This refers to the case where $g(0)=0$. (Actually, you can write $f'(\bold{x}_0)=0$, but I deliberately introduced a new function called $g(h)$ to make it the same as when dealing with the functional functions below.) In other words, that point Even if a small change was made in a random direction in the surrounding area, if the amount of change was 0, it was considered an extreme point.
Likewise, the rectified value of a functional function can be thought of similarly.
Let’s take another look at the functional function described above. (**From now on, various variables appear, such as $t, h, q, \eta$, etc. The first two are real numbers, and the last two are functions. ** To avoid confusion as much as possible, if it is a function, use $q_0(t)$ I tried to indicate that it was a function and its parameters as much as possible.)
$S(q)=\int_a^bL(t,q(t),q'(t))dt$
If $q_0$ is a stationary point of the functional function $S$, that is, it minimizes or maximizes $S$, then any differentiable function $\eta$ such that $\eta(a)=\eta(b)=0$ will satisfy the following (similarly to the case of vector functions):
$\text{Let }\lim_{h\rightarrow0}\frac{S(q_0(t)+h\eta(t))S(q_0(t))}{h}=\frac{dS(q_0(t )+h\eta(t))}{dh}=g(h)\\ \text{Then, }g(0)=0$
This means that even if the function $q_0$ is slightly changed by adding a very small function called $h\eta$, there will be no significant difference in the amount of change in $S$.
Now, let’s resubstitute the original expression into $S$ and organize it.
$\frac{dS(q_0+h\eta)}{dh}\\ =\frac{d\left(\int_a^bL(t,q_0(t)+h\eta(t),q_0'(t)+h\eta'(t))dt\right)}{dh}\ \ =\int_a^b\frac{L(t,q_0(t)+h\eta(t),q_0'(t)+h\eta'(t))}{dh}dt$
The integral equation may look complicated, but it has a lot of characters, but it is nothing more than the predifferentiation of a multivariate function. Let's develop this once.
$\frac{L(t,q_0(t)+h\eta,q_0'(t)+h\eta'(t))}{dh}\\ =\frac{\partial L}{\partial t}\frac{\partial t}{\partial h} +\frac{\partial L}{\partial (q_0(t)+h\eta(t))}\frac{\partial (q_0(t)+h\eta(t))}{\partial h} +\frac{\partial L}{\partial (q_0'(t)+h\eta'(t))}\frac{\partial(q_0'(t)+h\eta'(t))}{\ partial h}$
The ceremony has become more complicated. However, there is a hidden trap here: when differentiating, such as $df(x)/dt$, when the variable of the function being differentiated and the variable being differentiated are different from each other, The point is that it becomes 0. For example, in the first term $\frac{\partial L}{\partial t}\frac{\partial t}{\partial h}$, if $\frac{\partial t}{\partial h}$ , it becomes 0. If we cancel all the terms that become 0, we can obtain a relatively neat equation as shown below. (From now on, there will be less confusion with parameters, so I will omit the function parameter $(t)$ to improve readability. However, since $L$ is a general function, not a general function, it can only receive scalars as parameters, and therefore Please note that you are not passing the function itself as a parameter, but rather the function value.)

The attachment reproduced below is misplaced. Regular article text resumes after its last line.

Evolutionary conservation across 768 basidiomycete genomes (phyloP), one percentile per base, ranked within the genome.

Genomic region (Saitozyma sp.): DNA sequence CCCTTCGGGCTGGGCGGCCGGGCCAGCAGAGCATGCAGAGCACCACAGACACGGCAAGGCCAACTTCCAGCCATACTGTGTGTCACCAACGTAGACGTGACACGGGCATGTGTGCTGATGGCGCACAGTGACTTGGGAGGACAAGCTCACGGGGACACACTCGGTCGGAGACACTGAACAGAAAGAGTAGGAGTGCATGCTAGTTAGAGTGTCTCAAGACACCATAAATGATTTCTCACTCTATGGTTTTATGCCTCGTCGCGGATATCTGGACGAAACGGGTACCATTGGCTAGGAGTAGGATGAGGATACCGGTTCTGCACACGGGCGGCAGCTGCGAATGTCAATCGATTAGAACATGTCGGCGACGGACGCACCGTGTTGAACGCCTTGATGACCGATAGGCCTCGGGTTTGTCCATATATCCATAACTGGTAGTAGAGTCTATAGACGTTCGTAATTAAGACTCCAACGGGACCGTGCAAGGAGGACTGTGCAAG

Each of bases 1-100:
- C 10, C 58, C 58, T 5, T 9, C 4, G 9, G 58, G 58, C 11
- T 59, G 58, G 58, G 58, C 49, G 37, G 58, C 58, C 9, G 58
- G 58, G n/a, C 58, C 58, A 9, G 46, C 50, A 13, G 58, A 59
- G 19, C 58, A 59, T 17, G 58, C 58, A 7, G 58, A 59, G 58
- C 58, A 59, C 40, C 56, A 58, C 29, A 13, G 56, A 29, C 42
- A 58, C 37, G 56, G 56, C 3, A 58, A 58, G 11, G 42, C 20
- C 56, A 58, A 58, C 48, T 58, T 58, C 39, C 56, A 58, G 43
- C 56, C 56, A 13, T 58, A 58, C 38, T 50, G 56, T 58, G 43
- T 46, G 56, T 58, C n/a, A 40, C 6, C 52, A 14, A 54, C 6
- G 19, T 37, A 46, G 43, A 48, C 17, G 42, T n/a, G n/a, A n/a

$\eta\frac{\partial L}{\partial (q_0+h\eta)} +\eta'\frac{\partial L}{\partial (q_0'+h\eta')}$
Let's put this back into the integral symbol.
$\frac{dS(q_0+h\eta)}{dh}=\int_a^b\eta\frac{\partial L}{\partial (q_0+h\eta)} +\eta'\frac{\partial L}{\partial (q_0'+h\eta')}dt=g(h)$
Now let's go back to the very beginning.
If $q_0$ is a stationary point of the functional function $S$, that is, it minimizes or maximizes $S$, then any differentiable function $\eta such that $\eta(a)=\eta(b)=0$ For $ we will be satisfied with:
$\text{Let }\lim_{h\rightarrow0}\frac{S(q_0+h\eta)S(q_0)}{h}=\frac{dS(q_0+h\eta)}{dh}= g(h)\\ \text{Then, }g(0)=0$
Therefore, let’s say $g(0)=0$. Then we get the equation below:
$\int_a^b\eta\frac{\partial L}{\partial q_0} +\eta'\frac{\partial L}{\partial q_0'}dt=g(0)=0$
Here, let's do a partial integration on the second term to eliminate $\eta'$. The partial integration formula is as follows.
$\int_a^b g(t)f'(t)dt=\left[g(t)f(t)\right]_a^b\int_a^b g'(t)f(t)dt$
Let's do partial integration by setting $\eta=f$, $\frac{\partial L}{\partial q_0'}=g$.
$\int_a^b\eta(t)\frac{\partial L}{\partial q_0}+\eta'(t)\frac{\partial L}{\partial q_0'}dt\\ =\int_a^b\eta(t)\frac{\partial L}{\partial q_0}dt+\left[\eta(t)\frac{\partial L}{\partial q_0'}\right]_a^b \int_a^b\eta(t)\frac{d}{dt}\frac{\partial L}{\partial q_0'}dt\\ =\int_a^b\eta(t)\frac{\partial L}{\partial q_0}\eta(t)\frac{d}{dt}\frac{\partial L}{\partial q_0'}dt+ \left[\eta(t)\frac{\partial L}{\partial q_0'}\right]_a^b\\ =\int_a^b\left[\frac{\partial L}{\partial q_0}\frac{d}{dt}\frac{\partial L}{\partial q_0'}\right]\eta(t) dt+\left[\eta(t)\frac{\partial L}{\partial q_0'}\right]_a^b=0$
However, first defining $\eta$
...if we maximize, for any differentiable function $\eta$ such that $\eta(a)=\eta(b)=0$...
I said so. Therefore, the second term becomes 0, and it can be simply summarized as follows.
$\int_a^b\left[\frac{\partial L}{\partial q_0}\frac{d}{dt}\frac{\partial L}{\partial q_0'}\right]\eta(t)dt =0$
Now it is time to write the basic lemma of the calculus of variation that we proved earlier. $\eta$ is not a special function, but an arbitrary differentiable function. According to the basic lemma of the calculus of variations, for a function to always be 0 when multiplied by an arbitrary function and integrated, the function must be 0.
$\frac{\partial L}{\partial q_0}\frac{d}{dt}\frac{\partial L}{\partial q_0'}=0$
From this we get the EulerLagrange equations. If you go up to the top and look at the part that introduces the EulerLagrange equations, you can see that they have exactly the same form.
references
Wikipedia
 [Lagrange mechanics](https://ko.wikipedia.org/wiki/%EB%9D%BC%EA%B7%B8%EB%9E%91%EC%A3%BC_%EC%97%AD%ED %95%99)
 [EulerLagrange equation](https://ko.wikipedia.org/wiki/%EC%98%A4%EC%9D%BC%EB%9F%AC%EB%9D%BC%EA%B7% B8%EB%9E%91%EC%A3%BC_%EB%B0%A9%EC%A0%95%EC%8B%9D)
 Division of Variations
 Function